K.R.Srivats | New Delhi, May 11 |
What are InvITs?
Infrastructure Investment Trusts (InvITs) are investment instruments that work like mutual funds and are regulated by SEBI. Typically, such a vehicle is designed to pool money (small sums) from several investors to be invested in income-generating assets. InvITs are mostly structured as trusts, and an independent trustee holds assets on behalf of unitholders. InvITs could be set up for sectors defined under the infrastructure as per RBI guidelines. So far, developers engaged in the road, power transmission, gas pipelines and tower transmission have formed InvIT.
How are InvITs different from REITs?
REITs and InvITs are conceptually like mutual funds, where a sponsor raises capital and invests it in infrastructure or real estate projects. While REITs comprise a portfolio of commercial real estates, a major portion is already leased out, InvITs comprise a portfolio of infrastructure assets such as highways and power transmission assets.
While InvITs invest in infrastructure projects such as roads or highways, which take some time to generate steady cash flows, Real Estate Investment Trusts (REITs) are an investment vehicle that owns and manages investment grade and income-producing real estate properties such as offices, malls, industrial parks, warehouses, hospitality and healthcare centres. While InvITs can be publicy listed, private listed or private unlisted, REITs must be publicly listed. Regarding income stability, REITs provide stable income and yield as 80 per cent of REIT assets are income-generating assets with long-term rental contracts. On the other hand, InvITs’ cash flows are less certain as they are dependent on multiple factors, including the capacity utilisation of the underlying assets and scalability of tariffs.
For InvITs, growth depends on the successful acquisition of concession assets through a bidding process. InvITs comprise concessions where the projects are returned to the authority or rebid post the concession period. On the other hand, REITs own the property leased out and their underlying assets see growth in value over time and have high terminal value. REITs have greater visibility of growth, which can be achieved by redeveloping existing assets, new construction, and acquiring completed leased assets.
REITs are more accessible to small investors and have higher liquidity due to lower unit prices and trading lots. On the other hand, InvITs have a bigger trading lot size and thus somewhat poor liquidity.
How do they operate?
A REIT/InvIT is established as a trust settled by the sponsor under the Indian Trusts Act, 1882 and the trust deed registered in India under the Registration Act, 1908. Also, a Certificate of Registration as REITs and InvITs needs to be obtained from SEBI.
There are various parties involved in REITs and InvITs, such as a sponsor, trustee, and investment manager. Distributions by REITs and InvITs are based on Net distributable cash flows (NDCF), unlike companies where dividends are based on profits. These distributions are declared and made at least once every six months for publicly offered REITs and InvITs and once a year for privately placed InvITs.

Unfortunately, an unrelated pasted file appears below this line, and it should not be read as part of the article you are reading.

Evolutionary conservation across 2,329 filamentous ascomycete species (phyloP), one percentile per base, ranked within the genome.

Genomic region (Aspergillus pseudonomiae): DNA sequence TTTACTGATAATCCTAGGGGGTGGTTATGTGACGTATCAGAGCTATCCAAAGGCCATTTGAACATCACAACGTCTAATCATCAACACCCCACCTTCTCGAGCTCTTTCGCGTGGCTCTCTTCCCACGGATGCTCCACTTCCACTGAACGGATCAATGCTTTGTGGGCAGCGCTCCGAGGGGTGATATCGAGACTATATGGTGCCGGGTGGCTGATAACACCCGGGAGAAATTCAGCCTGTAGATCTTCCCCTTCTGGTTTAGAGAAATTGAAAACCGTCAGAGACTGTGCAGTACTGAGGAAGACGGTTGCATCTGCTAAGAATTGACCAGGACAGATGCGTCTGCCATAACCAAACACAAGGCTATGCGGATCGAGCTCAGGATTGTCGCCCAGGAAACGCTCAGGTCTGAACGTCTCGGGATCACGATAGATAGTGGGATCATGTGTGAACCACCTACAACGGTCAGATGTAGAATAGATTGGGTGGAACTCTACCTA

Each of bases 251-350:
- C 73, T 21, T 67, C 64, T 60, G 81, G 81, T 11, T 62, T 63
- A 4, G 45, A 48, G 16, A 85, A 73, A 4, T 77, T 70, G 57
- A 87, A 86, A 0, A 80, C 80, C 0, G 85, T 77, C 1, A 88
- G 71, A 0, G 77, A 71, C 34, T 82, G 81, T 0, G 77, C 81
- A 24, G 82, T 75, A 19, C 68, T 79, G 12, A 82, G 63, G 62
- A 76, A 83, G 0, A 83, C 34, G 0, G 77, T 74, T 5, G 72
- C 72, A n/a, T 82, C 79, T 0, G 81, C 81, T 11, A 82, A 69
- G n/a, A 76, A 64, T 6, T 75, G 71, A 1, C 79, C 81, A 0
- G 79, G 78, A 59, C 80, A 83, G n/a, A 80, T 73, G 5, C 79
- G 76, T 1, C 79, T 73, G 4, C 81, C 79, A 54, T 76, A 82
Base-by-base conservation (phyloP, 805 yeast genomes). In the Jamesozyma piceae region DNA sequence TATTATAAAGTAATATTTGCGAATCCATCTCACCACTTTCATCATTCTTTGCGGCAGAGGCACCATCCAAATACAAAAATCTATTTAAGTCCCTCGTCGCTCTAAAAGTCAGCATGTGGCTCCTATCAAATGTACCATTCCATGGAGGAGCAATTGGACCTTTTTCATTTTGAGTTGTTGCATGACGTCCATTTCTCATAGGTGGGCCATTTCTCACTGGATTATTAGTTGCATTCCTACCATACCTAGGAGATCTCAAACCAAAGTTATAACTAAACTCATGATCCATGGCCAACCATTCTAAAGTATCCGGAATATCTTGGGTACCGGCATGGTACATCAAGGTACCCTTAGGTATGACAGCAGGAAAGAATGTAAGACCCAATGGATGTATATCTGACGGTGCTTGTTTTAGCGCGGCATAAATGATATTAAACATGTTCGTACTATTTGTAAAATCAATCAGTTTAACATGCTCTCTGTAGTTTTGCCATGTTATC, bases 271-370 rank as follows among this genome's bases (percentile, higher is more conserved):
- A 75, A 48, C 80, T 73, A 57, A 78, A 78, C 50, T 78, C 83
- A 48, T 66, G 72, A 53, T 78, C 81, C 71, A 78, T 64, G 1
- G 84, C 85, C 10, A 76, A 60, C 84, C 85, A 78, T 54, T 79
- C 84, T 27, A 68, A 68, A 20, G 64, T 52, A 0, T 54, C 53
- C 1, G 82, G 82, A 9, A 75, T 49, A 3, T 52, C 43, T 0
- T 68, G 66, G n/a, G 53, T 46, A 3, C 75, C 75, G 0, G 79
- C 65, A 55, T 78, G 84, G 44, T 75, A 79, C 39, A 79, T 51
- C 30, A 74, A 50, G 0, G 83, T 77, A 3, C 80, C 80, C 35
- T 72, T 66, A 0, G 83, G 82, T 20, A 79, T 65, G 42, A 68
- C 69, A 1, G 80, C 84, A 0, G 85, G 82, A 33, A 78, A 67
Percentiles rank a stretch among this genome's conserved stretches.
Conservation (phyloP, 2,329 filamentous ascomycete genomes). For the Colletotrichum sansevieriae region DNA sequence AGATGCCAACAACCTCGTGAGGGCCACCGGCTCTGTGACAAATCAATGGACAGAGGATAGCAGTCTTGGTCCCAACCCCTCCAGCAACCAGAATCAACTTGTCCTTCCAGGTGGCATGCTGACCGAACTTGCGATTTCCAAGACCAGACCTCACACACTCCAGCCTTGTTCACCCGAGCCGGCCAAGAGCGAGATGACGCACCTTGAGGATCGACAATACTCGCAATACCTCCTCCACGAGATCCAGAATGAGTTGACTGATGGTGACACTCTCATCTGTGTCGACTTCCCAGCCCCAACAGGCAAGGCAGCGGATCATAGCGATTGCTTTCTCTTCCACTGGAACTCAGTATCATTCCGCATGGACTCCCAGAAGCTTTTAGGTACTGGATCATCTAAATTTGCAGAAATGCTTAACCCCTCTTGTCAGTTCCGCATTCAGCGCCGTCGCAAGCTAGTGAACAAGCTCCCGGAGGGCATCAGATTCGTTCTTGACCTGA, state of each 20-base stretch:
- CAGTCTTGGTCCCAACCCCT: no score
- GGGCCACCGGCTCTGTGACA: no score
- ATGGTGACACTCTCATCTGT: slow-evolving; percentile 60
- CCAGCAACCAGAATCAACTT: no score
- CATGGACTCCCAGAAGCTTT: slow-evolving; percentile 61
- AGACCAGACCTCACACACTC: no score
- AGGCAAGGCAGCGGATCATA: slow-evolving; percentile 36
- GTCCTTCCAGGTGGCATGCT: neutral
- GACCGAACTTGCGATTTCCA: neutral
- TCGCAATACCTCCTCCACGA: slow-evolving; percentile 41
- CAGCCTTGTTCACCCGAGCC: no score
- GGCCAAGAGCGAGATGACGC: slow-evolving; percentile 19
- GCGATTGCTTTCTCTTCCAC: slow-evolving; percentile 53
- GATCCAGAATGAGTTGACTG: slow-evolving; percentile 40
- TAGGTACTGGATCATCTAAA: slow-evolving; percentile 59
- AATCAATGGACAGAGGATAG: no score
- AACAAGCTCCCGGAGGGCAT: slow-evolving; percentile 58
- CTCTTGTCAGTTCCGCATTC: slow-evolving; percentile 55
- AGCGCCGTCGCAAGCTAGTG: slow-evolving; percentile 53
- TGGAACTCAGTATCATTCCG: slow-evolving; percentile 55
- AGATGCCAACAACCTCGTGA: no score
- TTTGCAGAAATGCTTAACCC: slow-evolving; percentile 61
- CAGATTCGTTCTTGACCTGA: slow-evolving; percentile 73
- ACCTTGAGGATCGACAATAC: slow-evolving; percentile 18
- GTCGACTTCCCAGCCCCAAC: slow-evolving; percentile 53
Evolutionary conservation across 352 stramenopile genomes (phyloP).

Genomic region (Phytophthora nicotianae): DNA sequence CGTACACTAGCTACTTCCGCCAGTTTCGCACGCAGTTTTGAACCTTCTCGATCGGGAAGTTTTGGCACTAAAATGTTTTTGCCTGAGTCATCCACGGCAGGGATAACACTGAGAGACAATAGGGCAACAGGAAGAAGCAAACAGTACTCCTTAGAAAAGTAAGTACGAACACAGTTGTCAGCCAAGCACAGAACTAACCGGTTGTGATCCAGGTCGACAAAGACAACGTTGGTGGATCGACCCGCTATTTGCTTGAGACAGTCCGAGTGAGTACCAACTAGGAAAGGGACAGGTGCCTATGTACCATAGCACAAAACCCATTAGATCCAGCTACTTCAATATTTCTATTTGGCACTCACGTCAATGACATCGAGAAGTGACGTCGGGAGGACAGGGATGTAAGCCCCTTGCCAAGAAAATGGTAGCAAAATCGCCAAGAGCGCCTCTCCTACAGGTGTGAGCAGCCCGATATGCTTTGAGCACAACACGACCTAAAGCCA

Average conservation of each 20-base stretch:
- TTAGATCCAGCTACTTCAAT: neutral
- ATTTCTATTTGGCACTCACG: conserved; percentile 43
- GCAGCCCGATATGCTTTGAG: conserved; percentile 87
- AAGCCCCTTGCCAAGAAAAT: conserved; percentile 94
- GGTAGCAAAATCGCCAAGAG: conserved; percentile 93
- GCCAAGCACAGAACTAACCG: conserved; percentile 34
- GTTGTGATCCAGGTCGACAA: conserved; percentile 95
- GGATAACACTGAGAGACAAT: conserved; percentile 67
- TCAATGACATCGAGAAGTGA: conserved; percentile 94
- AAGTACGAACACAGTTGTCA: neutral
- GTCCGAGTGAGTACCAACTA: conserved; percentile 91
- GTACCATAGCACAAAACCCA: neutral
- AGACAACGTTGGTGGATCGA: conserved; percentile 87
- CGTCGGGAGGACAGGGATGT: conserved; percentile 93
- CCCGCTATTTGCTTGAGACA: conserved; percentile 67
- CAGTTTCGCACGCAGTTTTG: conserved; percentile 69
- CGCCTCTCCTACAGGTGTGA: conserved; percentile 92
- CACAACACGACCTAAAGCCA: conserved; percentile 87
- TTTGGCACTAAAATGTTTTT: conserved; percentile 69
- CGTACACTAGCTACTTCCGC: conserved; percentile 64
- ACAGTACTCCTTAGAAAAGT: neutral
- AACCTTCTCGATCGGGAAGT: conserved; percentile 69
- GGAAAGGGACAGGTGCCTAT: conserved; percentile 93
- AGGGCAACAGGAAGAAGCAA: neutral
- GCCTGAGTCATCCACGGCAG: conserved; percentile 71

Investors receive periodic pay-outs of a minimum of 90 per cent of NDCF. However, unlike mutual funds, both InvITs and REITs also have characteristics of a business enterprise. While REITs and InvITs raise debt through a trustee and an investment manager, they are also actively involved in projects to maximize returns to shareholders.
How critical are InvITs for funding India’s infrastructure projects?
InvITs present attractive investment opportunities and are only expected to take wings given the huge expected government outlay for infrastructure projects. The government had already identified InvITs as a way to attract large institutional long term investors in infrastructure space.
The Government’s National Infrastructure Pipeline estimates funding requirements of over $1.4 trillion by 2025. Of this, private sector investment in infrastructure is expected to be at least $325 billion. A large portion of this could come through InvITs. To allow for capital recycling and further investments under PPP modes, InvITs play a key role in the monetisation of existing projects in some of these sectors (with conducive regulatory frameworks, cash flow profile, and taxation advantage). InvIT helps developers release their invested equity and deploy capital in new projects. This could enable them to address the challenge of projects with high capex demands. Another advantage of InvITs for companies is that proceeds raised from such vehicles are not counted as debt. Similarly, as the company launching InVIT does not dilute any of its shares in the process, it does not count as equity either.
How many InvITs are there today and how much have they raised so far?
At present, 15 InvITs are registered with SEBI, and seven are listed on the stock exchanges. The market cap of the listed InvITs is over $10 billion. A total of ₹21,195 crore was collected through InvITs in 2021-22. This included money collected by unlisted InvITs. The funds were raised through initial offer, preferential issue, institutional placement and rights issue.